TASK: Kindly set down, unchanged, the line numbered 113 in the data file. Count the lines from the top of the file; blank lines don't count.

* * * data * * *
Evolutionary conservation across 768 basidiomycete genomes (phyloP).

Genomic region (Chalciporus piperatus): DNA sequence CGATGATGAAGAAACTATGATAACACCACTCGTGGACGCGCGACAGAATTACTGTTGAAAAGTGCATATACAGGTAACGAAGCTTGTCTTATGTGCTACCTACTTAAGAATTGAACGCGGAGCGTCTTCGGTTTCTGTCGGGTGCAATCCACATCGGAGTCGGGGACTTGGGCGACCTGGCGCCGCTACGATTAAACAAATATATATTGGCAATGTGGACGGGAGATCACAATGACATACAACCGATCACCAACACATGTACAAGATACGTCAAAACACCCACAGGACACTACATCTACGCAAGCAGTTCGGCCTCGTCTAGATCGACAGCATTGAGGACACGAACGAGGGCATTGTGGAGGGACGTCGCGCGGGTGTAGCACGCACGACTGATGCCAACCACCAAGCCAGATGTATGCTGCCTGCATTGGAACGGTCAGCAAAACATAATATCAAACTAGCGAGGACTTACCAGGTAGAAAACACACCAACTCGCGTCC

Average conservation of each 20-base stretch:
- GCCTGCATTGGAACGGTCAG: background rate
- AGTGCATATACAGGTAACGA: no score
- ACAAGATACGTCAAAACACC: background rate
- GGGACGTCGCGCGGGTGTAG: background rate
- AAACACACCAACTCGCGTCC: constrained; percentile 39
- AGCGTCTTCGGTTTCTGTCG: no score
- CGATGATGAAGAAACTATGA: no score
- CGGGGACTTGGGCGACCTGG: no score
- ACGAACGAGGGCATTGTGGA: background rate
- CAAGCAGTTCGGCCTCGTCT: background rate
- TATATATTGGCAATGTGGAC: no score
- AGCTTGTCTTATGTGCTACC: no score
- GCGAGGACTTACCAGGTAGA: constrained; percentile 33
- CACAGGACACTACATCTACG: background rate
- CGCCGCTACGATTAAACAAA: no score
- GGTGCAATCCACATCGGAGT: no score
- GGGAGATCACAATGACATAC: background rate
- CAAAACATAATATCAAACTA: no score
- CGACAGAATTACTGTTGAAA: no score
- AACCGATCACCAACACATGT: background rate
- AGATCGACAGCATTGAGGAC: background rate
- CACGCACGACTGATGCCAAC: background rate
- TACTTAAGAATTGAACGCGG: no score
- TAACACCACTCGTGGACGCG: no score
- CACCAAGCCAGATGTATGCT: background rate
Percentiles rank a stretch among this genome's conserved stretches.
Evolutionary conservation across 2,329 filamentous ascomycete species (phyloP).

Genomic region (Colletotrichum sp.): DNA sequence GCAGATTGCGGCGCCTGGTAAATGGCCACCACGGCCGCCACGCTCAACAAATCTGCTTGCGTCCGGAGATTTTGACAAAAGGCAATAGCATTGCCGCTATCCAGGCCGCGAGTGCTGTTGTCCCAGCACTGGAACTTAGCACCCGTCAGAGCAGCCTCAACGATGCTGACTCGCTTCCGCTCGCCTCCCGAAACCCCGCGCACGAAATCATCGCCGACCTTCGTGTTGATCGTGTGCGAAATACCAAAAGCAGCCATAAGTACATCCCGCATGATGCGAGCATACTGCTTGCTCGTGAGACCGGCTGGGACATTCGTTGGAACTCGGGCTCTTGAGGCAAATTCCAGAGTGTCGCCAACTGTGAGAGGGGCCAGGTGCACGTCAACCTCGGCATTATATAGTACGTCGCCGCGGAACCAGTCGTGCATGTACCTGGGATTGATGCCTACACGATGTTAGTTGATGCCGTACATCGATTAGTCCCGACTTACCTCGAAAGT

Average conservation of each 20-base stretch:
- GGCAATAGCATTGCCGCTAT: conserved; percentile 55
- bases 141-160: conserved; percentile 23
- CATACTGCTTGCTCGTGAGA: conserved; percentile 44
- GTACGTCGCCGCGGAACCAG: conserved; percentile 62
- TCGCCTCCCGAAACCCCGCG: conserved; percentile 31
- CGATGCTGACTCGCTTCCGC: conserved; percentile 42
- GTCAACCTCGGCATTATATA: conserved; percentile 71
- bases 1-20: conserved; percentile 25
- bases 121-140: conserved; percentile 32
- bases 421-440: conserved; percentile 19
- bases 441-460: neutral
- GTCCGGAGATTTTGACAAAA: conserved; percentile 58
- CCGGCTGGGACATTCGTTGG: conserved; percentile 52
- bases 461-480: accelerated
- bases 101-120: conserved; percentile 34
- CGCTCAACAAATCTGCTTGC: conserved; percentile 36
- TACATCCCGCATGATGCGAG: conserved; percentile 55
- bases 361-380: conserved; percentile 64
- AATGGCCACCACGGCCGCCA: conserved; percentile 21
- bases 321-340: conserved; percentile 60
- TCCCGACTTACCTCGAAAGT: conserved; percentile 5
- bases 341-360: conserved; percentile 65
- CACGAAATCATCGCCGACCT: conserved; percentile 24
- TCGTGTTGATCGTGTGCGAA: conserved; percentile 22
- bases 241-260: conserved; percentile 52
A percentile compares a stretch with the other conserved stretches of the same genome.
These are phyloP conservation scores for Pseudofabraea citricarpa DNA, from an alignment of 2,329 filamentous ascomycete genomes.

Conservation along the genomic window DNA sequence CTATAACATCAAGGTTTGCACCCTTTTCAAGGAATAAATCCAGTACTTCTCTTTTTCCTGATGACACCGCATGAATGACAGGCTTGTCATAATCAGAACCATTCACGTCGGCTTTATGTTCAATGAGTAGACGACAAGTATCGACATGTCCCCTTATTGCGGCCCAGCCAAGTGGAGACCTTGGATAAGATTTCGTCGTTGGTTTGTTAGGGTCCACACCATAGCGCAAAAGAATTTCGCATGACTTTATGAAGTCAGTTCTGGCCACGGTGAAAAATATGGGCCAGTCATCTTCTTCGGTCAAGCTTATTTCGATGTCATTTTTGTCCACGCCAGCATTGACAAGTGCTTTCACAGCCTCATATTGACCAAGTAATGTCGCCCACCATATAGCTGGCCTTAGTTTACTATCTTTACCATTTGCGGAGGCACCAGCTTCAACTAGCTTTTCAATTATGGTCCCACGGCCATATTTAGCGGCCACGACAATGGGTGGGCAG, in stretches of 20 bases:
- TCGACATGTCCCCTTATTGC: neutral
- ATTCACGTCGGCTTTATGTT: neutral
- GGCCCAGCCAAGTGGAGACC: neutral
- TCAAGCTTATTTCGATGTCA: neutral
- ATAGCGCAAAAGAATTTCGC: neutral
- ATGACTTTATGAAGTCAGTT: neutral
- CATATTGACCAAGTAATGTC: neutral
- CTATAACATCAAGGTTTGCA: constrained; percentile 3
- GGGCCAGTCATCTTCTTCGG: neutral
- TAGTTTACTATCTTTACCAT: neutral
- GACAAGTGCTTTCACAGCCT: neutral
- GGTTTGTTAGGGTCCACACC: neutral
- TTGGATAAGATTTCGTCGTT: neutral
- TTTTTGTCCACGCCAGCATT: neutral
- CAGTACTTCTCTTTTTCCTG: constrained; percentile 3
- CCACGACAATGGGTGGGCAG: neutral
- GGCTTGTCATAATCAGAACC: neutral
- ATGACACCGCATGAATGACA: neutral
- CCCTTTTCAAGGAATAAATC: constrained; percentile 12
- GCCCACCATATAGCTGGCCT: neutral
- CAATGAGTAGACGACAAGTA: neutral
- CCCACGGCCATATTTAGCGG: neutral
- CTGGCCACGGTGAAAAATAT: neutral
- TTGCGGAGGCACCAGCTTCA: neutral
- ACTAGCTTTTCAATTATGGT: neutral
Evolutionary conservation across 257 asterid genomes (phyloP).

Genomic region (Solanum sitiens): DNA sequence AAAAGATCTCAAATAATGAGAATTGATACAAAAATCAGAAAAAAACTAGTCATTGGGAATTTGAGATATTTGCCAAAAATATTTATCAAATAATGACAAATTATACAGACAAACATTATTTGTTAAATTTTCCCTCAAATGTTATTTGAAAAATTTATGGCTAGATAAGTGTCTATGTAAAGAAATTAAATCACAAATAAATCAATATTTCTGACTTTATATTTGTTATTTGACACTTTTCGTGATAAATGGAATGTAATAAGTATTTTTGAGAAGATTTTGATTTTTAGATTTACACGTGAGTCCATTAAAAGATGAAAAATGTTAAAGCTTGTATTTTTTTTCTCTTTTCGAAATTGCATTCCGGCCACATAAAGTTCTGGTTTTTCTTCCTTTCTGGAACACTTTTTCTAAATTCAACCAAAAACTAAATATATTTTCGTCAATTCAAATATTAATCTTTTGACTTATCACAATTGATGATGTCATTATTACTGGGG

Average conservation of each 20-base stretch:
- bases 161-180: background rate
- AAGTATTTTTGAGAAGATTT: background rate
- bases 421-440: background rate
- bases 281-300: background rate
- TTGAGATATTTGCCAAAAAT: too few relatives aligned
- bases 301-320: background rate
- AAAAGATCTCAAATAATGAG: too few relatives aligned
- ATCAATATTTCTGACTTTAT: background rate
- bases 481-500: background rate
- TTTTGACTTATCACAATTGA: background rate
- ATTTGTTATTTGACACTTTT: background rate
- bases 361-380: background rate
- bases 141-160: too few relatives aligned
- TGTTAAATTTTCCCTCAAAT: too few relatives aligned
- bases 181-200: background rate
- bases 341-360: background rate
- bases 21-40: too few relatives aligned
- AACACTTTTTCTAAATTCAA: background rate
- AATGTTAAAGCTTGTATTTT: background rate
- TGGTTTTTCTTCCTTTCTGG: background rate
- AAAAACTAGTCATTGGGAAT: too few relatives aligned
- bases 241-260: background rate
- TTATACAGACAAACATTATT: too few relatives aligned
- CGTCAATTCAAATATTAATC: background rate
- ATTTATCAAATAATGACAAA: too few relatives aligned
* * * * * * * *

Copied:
- ATTTATCAAATAATGACAAA: too few relatives aligned